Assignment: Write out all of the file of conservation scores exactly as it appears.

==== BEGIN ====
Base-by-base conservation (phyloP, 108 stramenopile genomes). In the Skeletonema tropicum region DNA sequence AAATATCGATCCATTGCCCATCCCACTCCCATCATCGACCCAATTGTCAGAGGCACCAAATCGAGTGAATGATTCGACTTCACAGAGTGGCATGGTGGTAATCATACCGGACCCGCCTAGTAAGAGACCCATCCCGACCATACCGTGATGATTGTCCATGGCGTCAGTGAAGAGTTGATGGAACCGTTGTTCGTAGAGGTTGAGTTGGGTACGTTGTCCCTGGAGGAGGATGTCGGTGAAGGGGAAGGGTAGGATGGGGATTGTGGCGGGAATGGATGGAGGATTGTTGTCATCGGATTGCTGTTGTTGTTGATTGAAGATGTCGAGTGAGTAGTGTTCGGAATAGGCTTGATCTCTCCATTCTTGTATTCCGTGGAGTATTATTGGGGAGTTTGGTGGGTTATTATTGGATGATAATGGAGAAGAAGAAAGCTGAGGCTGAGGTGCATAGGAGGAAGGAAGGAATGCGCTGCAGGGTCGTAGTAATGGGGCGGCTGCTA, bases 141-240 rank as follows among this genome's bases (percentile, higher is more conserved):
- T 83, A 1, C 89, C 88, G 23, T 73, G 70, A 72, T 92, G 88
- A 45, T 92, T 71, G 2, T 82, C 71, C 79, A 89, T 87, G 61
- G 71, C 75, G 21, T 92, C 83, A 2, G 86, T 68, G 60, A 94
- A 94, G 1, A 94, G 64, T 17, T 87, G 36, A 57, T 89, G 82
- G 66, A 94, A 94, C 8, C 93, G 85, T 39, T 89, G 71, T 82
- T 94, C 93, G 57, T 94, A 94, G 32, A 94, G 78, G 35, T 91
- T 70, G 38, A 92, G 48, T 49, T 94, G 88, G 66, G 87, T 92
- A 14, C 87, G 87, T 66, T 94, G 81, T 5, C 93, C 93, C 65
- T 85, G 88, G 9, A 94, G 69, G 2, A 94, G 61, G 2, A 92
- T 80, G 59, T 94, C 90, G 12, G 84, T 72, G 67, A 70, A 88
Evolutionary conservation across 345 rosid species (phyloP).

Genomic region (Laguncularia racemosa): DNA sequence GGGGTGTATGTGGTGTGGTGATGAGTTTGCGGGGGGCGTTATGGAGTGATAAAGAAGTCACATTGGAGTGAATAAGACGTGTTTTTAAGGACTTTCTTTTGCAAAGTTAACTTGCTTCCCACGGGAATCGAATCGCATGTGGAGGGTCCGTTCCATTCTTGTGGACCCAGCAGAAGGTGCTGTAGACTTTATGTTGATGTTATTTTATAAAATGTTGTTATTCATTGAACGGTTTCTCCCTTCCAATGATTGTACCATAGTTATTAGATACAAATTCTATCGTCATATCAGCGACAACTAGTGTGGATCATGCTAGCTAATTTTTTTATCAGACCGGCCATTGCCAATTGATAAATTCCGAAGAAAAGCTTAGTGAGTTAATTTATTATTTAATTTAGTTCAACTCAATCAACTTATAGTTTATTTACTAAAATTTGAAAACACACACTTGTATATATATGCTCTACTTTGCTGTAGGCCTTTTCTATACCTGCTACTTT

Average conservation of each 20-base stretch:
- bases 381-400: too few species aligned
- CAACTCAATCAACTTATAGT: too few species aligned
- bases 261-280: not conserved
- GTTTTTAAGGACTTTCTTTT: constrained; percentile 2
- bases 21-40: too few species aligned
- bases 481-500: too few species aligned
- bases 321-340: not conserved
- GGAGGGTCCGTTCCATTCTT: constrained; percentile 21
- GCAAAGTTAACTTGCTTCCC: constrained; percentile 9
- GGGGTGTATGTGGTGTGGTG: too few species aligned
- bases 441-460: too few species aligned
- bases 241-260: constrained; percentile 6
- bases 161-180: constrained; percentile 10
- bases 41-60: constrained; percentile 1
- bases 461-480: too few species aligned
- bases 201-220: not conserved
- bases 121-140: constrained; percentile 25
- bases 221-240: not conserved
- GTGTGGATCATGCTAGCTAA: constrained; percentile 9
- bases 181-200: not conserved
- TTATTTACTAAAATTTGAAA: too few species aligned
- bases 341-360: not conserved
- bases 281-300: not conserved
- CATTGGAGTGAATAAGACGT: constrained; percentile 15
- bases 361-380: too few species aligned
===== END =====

Base-by-base conservation (phyloP, 108 stramenopile genomes). In the Skeletonema tropicum region DNA sequence AAATATCGATCCATTGCCCATCCCACTCCCATCATCGACCCAATTGTCAGAGGCACCAAATCGAGTGAATGATTCGACTTCACAGAGTGGCATGGTGGTAATCATACCGGACCCGCCTAGTAAGAGACCCATCCCGACCATACCGTGATGATTGTCCATGGCGTCAGTGAAGAGTTGATGGAACCGTTGTTCGTAGAGGTTGAGTTGGGTACGTTGTCCCTGGAGGAGGATGTCGGTGAAGGGGAAGGGTAGGATGGGGATTGTGGCGGGAATGGATGGAGGATTGTTGTCATCGGATTGCTGTTGTTGTTGATTGAAGATGTCGAGTGAGTAGTGTTCGGAATAGGCTTGATCTCTCCATTCTTGTATTCCGTGGAGTATTATTGGGGAGTTTGGTGGGTTATTATTGGATGATAATGGAGAAGAAGAAAGCTGAGGCTGAGGTGCATAGGAGGAAGGAAGGAATGCGCTGCAGGGTCGTAGTAATGGGGCGGCTGCTA, bases 141-240 rank as follows among this genome's bases (percentile, higher is more conserved):
- T 83, A 1, C 89, C 88, G 23, T 73, G 70, A 72, T 92, G 88
- A 45, T 92, T 71, G 2, T 82, C 71, C 79, A 89, T 87, G 61
- G 71, C 75, G 21, T 92, C 83, A 2, G 86, T 68, G 60, A 94
- A 94, G 1, A 94, G 64, T 17, T 87, G 36, A 57, T 89, G 82
- G 66, A 94, A 94, C 8, C 93, G 85, T 39, T 89, G 71, T 82
- T 94, C 93, G 57, T 94, A 94, G 32, A 94, G 78, G 35, T 91
- T 70, G 38, A 92, G 48, T 49, T 94, G 88, G 66, G 87, T 92
- A 14, C 87, G 87, T 66, T 94, G 81, T 5, C 93, C 93, C 65
- T 85, G 88, G 9, A 94, G 69, G 2, A 94, G 61, G 2, A 92
- T 80, G 59, T 94, C 90, G 12, G 84, T 72, G 67, A 70, A 88
Evolutionary conservation across 345 rosid species (phyloP).

Genomic region (Laguncularia racemosa): DNA sequence GGGGTGTATGTGGTGTGGTGATGAGTTTGCGGGGGGCGTTATGGAGTGATAAAGAAGTCACATTGGAGTGAATAAGACGTGTTTTTAAGGACTTTCTTTTGCAAAGTTAACTTGCTTCCCACGGGAATCGAATCGCATGTGGAGGGTCCGTTCCATTCTTGTGGACCCAGCAGAAGGTGCTGTAGACTTTATGTTGATGTTATTTTATAAAATGTTGTTATTCATTGAACGGTTTCTCCCTTCCAATGATTGTACCATAGTTATTAGATACAAATTCTATCGTCATATCAGCGACAACTAGTGTGGATCATGCTAGCTAATTTTTTTATCAGACCGGCCATTGCCAATTGATAAATTCCGAAGAAAAGCTTAGTGAGTTAATTTATTATTTAATTTAGTTCAACTCAATCAACTTATAGTTTATTTACTAAAATTTGAAAACACACACTTGTATATATATGCTCTACTTTGCTGTAGGCCTTTTCTATACCTGCTACTTT

Average conservation of each 20-base stretch:
- bases 381-400: too few species aligned
- CAACTCAATCAACTTATAGT: too few species aligned
- bases 261-280: not conserved
- GTTTTTAAGGACTTTCTTTT: constrained; percentile 2
- bases 21-40: too few species aligned
- bases 481-500: too few species aligned
- bases 321-340: not conserved
- GGAGGGTCCGTTCCATTCTT: constrained; percentile 21
- GCAAAGTTAACTTGCTTCCC: constrained; percentile 9
- GGGGTGTATGTGGTGTGGTG: too few species aligned
- bases 441-460: too few species aligned
- bases 241-260: constrained; percentile 6
- bases 161-180: constrained; percentile 10
- bases 41-60: constrained; percentile 1
- bases 461-480: too few species aligned
- bases 201-220: not conserved
- bases 121-140: constrained; percentile 25
- bases 221-240: not conserved
- GTGTGGATCATGCTAGCTAA: constrained; percentile 9
- bases 181-200: not conserved
- TTATTTACTAAAATTTGAAA: too few species aligned
- bases 341-360: not conserved
- bases 281-300: not conserved
- CATTGGAGTGAATAAGACGT: constrained; percentile 15
- bases 361-380: too few species aligned